Description & Characteristics. More widely known by weather hobbyists as lenticular clouds, the ‘lenticuaris’ cloud species can be found amongst three cloud types: cirrocumulus, altocumulus, and stratocumulus. Translated from latin, meaning lentil, the three types of lenticular clouds are respectively abbreviated as ‘Cc len’, ‘Ac len’, and ‘Sc len’. Lenticularis clouds can be easily depicted from other cloud species by their distinct UFO appearance and smooth edges.
The most popular lenticularis clouds are altocumulus lenticularis. These are the lenticular clouds that typically look like most like UFOs and get the most attention on social media. Stratocumulus lenticularis clouds are closer to the ground and generally have more of a smooth outlined appearance in place of the typical UFO-type look. High-altitude cirrocumulus lenticularis clouds are the least seen of the three and take on a more polished, layer-like form.
How are lenticular clouds formed? Lenticular clouds are created when an obstruction gets in the way (usually mountains) of typical airflow in the atmosphere. Mountains will disrupt the airflow, which creates turbulence and causes air to rise and fall in a wave-like pattern on the leeward side of the mountain. As this air rises and meets a layer of moist air, the air condenses and forms a cloud. Because lenticular clouds are an indication of windy conditions, airline pilots know to avoid areas where they form, as it might mean for a bumpy ride.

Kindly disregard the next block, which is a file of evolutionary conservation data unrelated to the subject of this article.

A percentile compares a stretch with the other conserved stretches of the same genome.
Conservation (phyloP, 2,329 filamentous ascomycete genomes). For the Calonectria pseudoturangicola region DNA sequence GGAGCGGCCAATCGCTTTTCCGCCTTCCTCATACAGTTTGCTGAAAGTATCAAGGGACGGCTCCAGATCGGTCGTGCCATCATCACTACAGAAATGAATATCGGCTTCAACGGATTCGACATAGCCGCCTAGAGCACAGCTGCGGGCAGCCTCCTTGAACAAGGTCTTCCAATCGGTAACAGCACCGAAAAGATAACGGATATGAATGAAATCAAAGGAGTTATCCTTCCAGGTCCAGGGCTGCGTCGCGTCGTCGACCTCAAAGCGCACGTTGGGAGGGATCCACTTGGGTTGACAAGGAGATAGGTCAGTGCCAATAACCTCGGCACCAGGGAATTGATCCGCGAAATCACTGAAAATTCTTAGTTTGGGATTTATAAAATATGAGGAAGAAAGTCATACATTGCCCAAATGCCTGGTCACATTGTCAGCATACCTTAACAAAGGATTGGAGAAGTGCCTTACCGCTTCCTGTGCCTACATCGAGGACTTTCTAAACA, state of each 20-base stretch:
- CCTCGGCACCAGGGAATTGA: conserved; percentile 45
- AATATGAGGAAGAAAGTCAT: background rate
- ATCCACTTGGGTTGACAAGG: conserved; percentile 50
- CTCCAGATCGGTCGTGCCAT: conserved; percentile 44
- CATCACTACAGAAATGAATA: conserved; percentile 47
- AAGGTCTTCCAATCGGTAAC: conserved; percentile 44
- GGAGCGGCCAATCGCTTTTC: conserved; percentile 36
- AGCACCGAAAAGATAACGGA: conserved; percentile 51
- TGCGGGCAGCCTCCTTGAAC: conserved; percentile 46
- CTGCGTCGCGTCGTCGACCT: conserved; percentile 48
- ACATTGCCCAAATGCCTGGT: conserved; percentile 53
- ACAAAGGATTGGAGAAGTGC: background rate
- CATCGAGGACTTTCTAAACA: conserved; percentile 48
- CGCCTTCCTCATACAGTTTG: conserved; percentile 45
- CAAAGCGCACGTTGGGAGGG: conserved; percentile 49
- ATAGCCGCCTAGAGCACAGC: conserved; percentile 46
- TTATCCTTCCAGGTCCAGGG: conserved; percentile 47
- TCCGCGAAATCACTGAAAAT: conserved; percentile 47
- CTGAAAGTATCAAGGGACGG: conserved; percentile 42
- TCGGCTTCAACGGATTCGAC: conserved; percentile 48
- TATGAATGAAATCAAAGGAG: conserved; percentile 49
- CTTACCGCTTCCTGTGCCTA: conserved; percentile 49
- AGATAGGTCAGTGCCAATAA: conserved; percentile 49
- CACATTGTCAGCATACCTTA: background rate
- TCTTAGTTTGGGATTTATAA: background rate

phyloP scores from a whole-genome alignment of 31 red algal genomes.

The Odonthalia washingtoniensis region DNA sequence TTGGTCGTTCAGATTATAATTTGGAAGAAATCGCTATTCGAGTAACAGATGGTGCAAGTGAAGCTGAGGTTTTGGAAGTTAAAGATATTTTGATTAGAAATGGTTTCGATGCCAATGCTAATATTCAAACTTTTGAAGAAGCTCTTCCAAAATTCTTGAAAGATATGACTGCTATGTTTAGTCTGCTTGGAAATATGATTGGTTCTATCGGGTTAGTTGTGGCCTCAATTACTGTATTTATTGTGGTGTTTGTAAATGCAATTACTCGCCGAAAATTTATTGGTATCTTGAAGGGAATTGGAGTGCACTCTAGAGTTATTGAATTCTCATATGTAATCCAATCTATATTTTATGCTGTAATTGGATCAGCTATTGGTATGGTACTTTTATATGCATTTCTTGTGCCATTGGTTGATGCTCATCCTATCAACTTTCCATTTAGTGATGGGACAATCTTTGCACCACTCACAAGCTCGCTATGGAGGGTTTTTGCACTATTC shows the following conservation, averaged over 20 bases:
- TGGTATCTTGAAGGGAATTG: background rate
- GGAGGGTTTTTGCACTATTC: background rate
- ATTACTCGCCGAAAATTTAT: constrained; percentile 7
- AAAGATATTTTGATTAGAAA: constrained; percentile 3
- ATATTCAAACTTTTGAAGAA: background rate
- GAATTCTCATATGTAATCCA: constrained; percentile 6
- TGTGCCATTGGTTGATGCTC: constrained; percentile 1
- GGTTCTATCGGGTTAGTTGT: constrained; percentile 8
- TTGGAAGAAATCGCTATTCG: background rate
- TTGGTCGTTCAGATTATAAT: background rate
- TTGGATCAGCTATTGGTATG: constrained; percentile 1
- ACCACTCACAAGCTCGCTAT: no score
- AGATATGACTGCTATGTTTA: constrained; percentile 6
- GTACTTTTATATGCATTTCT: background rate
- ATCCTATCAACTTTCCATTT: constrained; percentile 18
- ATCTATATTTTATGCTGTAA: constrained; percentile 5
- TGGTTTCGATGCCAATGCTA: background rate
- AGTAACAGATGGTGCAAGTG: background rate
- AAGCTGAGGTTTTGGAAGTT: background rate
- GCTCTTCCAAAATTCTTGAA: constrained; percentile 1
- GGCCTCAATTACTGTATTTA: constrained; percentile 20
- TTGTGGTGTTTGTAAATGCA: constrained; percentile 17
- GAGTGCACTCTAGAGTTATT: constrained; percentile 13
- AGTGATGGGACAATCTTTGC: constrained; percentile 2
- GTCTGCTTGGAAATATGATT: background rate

Lenticular clouds are also known as orographic clouds, which is a fancy word for ‘mountain’. They are also referred to as lennies in the weather community. Stacked lenticular clouds, classified as altocumulus lenticularis duplicatus, are stacked like pancakes and wonderfully photogenic. Altocumulus standing lenticular clouds are lenticular clouds that appear to remain stationary and are especially mesmerizing to watch in time-lapse video format.
As a cloudspotter, it’s easy to spot lenticular cloud formations. They’re very distinct; no other clouds look quite like them. As far as how common they are, it depends largely on where you’re located. If you don’t live in close proximation to mountains, you might think lenticular clouds are rare. But if you’re situated in a mountainous region, or on the leeward side of a mountain range, the chances of seeing lenticularis clouds increases significantly.